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Yesterday tired old man, Today retired old man
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The bike I would look at is a Cannondale Quick 6 I realy like the one I have, By the way I am 66. The Quickk 6 has 700x38c tires wide enough for riding a path, and a more upright rideing position, the triger shifters are not top of the line but thay just shift every time, I call it my timex bike. I have outher bikes that I like more but not for the price. Thay change these bikes every year and the new one may not be the same as my 2 year old bike but it should be close. There are a lot of brands that are simalur, but I would look at the Quick 6 then look at outhers, you may find the same type of bike in an outher brand fits you better. hope I have bin some help.
click cycles to see a photo of my Quick 6
 

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Hi Bob,

My wife and I started riding again about a year ago. I'm not seventy, but I'm getting closer. My wife bought a new Haro Heartland and I bought a Giant Sedona in October. Both bikes are delightful to ride. The Heartland feels lighter than the Sedona both are less than $400. Both have a very upright riding position and both have aluminum frames.

I have about 600 miles in my Sedona. We ride country roads and some dirt roads. I can now ride across the lawn without difficulty. My speedo ( electro thingamajig) says my average speed is about 8 miles an hour, but my fat butt doesn't really doesn't care.

BTW, Giant makes a nice quality looking folding bike that might fit your needs. I've never petted one, but it might be easier for you to load and transport. Bikes are bulky and not fun to load into a car.

Bob H.
 

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Discussion Starter #5
From OP:

Hi All,

Just wanted to say a most sincere thanks for all the great info.
Really appreciate it.

BTW: are Aluminum frames "significantly" lighter than the same size in Steel ?

are there any good Hybrid styles avail. in Graphite/Composite for
around $ 400 ?

Regards,
Bob
 

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Yes Aluminum is much lighter, but many steel bikes have a ride that many love. In my case the greatest improvement in performance would come from a lighter engine.

Carbon fiber is light weight, and very strong. It also has a few draw backs. One drawback is there is no bend in carbon fiber. With aluminum or steel, if a part is overstressed it will bend before total failure. That's your warning. Carbon fiber looks great, till it just breaks and totally fails and its usually without warning. That's not to say you would have a problem. Yet if you see something that isn't quite right, what you might just watch with steel needs an immediate trip to the bike shop.

Sometimes you see bikes that have an aluminum frame and a carbon fiber fork. CF also tends to be more expensive. Others will know makes and models far better than I, but look around for clearance sales. Never know you might find last years model marked down enough to bring it into your budget. There also may be some that would be in your price range, but others are better at that. Good luck and let us know what you get.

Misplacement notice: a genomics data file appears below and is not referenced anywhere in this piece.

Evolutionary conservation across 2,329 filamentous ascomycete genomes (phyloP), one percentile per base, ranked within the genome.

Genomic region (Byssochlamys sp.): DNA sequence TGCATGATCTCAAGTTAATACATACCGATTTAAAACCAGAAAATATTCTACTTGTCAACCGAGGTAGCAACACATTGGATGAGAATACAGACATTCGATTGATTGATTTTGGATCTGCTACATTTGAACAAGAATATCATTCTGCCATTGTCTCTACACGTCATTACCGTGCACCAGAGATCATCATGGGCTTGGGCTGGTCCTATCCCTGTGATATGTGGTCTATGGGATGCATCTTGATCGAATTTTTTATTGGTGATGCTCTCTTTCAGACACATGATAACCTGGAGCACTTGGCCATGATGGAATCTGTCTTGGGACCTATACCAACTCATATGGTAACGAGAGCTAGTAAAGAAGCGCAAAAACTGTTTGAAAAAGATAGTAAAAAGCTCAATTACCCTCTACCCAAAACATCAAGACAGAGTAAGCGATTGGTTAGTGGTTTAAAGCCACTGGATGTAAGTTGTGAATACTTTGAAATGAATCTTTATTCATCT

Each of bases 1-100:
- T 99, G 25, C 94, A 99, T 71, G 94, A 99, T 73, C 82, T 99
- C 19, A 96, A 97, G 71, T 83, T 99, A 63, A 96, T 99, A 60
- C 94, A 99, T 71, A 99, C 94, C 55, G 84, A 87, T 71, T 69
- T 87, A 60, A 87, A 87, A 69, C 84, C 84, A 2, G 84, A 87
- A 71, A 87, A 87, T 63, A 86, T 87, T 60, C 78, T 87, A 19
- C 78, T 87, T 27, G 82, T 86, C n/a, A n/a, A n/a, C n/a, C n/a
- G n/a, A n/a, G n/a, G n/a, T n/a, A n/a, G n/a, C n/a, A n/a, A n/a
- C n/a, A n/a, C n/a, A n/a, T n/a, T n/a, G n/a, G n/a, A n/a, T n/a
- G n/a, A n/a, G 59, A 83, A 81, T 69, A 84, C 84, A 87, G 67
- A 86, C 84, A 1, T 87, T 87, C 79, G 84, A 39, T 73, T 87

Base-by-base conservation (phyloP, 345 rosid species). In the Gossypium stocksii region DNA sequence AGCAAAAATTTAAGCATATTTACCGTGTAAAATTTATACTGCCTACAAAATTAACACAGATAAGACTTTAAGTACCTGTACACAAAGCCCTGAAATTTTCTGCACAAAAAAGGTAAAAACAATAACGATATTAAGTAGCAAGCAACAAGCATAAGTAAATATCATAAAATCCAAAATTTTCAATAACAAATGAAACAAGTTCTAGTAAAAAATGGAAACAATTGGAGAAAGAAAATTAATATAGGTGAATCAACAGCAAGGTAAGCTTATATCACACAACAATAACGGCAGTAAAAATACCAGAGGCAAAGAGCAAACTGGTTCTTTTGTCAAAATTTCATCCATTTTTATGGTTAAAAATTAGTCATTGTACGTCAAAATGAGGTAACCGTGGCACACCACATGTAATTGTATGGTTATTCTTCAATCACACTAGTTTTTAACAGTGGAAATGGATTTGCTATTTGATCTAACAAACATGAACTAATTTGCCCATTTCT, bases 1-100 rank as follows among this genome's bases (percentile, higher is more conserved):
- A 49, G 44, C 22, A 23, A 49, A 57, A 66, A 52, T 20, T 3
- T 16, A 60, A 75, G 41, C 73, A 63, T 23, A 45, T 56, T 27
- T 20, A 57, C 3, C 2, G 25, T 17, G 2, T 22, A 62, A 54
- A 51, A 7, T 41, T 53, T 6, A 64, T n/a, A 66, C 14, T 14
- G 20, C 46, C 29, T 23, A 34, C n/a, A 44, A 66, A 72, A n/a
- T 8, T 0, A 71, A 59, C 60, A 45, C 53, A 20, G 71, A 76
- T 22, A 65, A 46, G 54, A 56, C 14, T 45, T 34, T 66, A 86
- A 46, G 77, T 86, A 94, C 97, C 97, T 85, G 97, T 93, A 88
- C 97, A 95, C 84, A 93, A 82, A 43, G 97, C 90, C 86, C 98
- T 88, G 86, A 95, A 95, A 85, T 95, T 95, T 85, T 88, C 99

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Jay
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I heard some bad things about carbon fiber and one day when I was out for a ride I saw a Viet Nam era Cobra helicopter and it had cf rotors. I figured if our boys were flying into combat with it 40 years ago it can't be that bad. Sometime later I hit some RR tracks and went down, breaking a femur and collarbone. My cf bike was OK but for a couple of scratches. I'm not saying they can't be broken, but in my experience I think the fears may be overblown and sometimes propagated by mfr's of steel bikes.

I've never seen a composite hybrid, but I haven't been shopping for one, either.
 

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CF is used a lot in airplanes these days. When well designed and well built and used within its limits, its a great material. I also had a friend that died because of a failure on a carbon fiber prop.

Did you get those scratches looked at j3rd?? An impact that would break a leg certainly is hard enough to warrant a look by a bike wrench. That's the thing about CF. Little scratches may be all you get in the way of warning there was damage. Steel or aluminum most certainly would have bent. CF depends on its internal fibers and how they are bonded to maintain its strength. A scratch deep enough to get through a weave that a lower layer is counting on for strength, the part could be compromised.

I also know people that said "friends don't let friends fly in plastic airplanes" referring to carbon fiber. If I would get in one and go nearly 200mph, then Id have no issue getting on a CF bike and do 20. I have a cf fork on my road bike. Yet you have to look for different things. You won't get any bending though with CF. IF it fails its failed big time. Much like a race car that pukes a motor. One second its running great and taking you to the front. The to quote David Hobbs, kablamo. Smoke oil and water are coming out the tail pipe and the engine song changed to silent night. A metal bike would be more likely to be like an engine that develops a miss, then drops a cylinder, then quits all together. Not much of a surprise when it shuts off.
 

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Photosbymark, Thanks for all of the info! Being new to all this as well, found it very helpful.

Robert11, Welcome! As I mentioned, I am new as well however, if you want to check out a little bit of what ive found through some research for buying a new bike, you can look at this thread: http://www.twospoke.com/forum/f78/plz-help-me-choose-5949/

Hope that helps a little :)